From there, there were successive years at John Lewis, first as National Installations Manager and then within a discreet team focused on internal start-up activities — essentially, bringing staff up to speed on new niche consumer offerings that required particular skills, points of delivery and knowledge. Or, as she puts it, developing, piloting and rolling out “innovative concepts grounded in customer research, helping to augment the portfolio of services across both John Lewis & Waitrose”.

“I’m a prolific ideas generator — there are only ever solutions, no problems,” Fox says, explaining that her last role with John Lewis was Vice President of Business Transformation, before diving into the skills she possesses as a result of that storied resume.

“I am passionate about creating a vision that others can buy into. I think it’s very important to be interested rather than interesting, asking questions and really listening has been a key skill I’ve learnt to help me become an effective leader.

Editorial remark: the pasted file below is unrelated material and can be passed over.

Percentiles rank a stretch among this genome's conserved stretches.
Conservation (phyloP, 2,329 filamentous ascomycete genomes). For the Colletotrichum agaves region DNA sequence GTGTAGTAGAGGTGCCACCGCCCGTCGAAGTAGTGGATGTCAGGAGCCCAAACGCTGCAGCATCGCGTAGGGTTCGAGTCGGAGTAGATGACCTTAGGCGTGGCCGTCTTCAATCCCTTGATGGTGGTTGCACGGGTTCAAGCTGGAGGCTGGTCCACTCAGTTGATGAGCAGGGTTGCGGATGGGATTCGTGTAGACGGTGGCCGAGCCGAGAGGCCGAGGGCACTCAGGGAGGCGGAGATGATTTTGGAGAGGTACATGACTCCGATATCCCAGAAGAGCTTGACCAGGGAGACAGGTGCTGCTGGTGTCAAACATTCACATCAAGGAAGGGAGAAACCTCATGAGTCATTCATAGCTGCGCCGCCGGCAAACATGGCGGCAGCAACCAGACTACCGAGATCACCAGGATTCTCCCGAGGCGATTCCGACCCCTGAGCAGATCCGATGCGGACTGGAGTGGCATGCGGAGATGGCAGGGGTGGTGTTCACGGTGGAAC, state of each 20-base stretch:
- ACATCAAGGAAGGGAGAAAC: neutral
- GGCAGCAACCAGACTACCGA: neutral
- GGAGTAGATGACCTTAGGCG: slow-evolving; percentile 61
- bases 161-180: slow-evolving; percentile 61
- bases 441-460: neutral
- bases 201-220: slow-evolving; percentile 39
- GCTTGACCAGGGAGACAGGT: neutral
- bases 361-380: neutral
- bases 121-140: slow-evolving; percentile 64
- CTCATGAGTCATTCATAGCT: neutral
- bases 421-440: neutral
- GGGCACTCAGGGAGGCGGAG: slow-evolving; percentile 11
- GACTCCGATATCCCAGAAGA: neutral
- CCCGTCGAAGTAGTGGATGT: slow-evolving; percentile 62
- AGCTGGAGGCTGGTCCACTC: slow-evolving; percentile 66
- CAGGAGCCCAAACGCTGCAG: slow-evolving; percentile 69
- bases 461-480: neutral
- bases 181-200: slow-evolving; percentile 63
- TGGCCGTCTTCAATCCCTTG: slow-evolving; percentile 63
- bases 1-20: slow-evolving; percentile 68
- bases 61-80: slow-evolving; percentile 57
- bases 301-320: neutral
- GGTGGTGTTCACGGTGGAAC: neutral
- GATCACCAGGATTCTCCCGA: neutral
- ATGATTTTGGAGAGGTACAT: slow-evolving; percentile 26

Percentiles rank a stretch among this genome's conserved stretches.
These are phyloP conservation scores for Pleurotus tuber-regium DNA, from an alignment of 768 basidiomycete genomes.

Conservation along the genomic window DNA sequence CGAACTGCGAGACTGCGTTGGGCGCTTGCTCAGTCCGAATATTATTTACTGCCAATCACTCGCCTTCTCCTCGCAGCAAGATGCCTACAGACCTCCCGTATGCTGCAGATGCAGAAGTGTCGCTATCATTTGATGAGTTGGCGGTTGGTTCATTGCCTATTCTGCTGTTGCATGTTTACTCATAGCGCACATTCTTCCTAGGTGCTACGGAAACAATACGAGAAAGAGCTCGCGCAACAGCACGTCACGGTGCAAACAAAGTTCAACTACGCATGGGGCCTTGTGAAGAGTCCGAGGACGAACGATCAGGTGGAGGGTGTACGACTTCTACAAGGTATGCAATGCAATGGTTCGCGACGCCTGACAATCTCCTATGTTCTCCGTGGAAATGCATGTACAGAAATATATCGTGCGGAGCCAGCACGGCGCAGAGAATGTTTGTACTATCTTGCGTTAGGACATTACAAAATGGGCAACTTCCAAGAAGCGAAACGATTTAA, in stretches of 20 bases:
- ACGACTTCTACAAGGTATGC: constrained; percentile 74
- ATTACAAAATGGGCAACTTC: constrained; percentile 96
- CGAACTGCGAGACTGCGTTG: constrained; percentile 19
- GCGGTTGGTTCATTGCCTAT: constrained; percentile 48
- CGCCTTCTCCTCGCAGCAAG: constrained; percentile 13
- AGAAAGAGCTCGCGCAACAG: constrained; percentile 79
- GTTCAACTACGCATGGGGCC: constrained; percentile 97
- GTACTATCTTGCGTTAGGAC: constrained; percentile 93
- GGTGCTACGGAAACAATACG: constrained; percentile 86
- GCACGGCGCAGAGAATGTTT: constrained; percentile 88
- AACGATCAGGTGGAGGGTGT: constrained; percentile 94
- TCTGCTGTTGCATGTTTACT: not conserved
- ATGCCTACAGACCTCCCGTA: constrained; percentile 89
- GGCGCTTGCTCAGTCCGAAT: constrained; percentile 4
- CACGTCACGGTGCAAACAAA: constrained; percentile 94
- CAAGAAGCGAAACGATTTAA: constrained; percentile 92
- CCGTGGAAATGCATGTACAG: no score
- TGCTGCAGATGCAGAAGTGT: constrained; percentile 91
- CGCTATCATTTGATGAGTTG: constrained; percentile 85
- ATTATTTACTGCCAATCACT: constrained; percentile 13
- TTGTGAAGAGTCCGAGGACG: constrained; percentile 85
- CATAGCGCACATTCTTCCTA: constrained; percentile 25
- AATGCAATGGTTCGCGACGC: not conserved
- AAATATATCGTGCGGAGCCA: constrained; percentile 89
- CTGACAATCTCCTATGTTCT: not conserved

“I can lose a whole day listening to my team and seeking to understand what we can do differently to help them be more productive and feel valued. I’ve developed my skills as an agile practitioner and progressive change leader who is passionate about unlocking commercial and people potential.” 

Suffice to say, you don’t achieve any of Fox’s success without making an impact, and she’s keen to point out that calculated risk-taking, and being brave enough to try out new ideas, is ingrained in her ethic. As is “a restless tenacity for improving the customer experience”.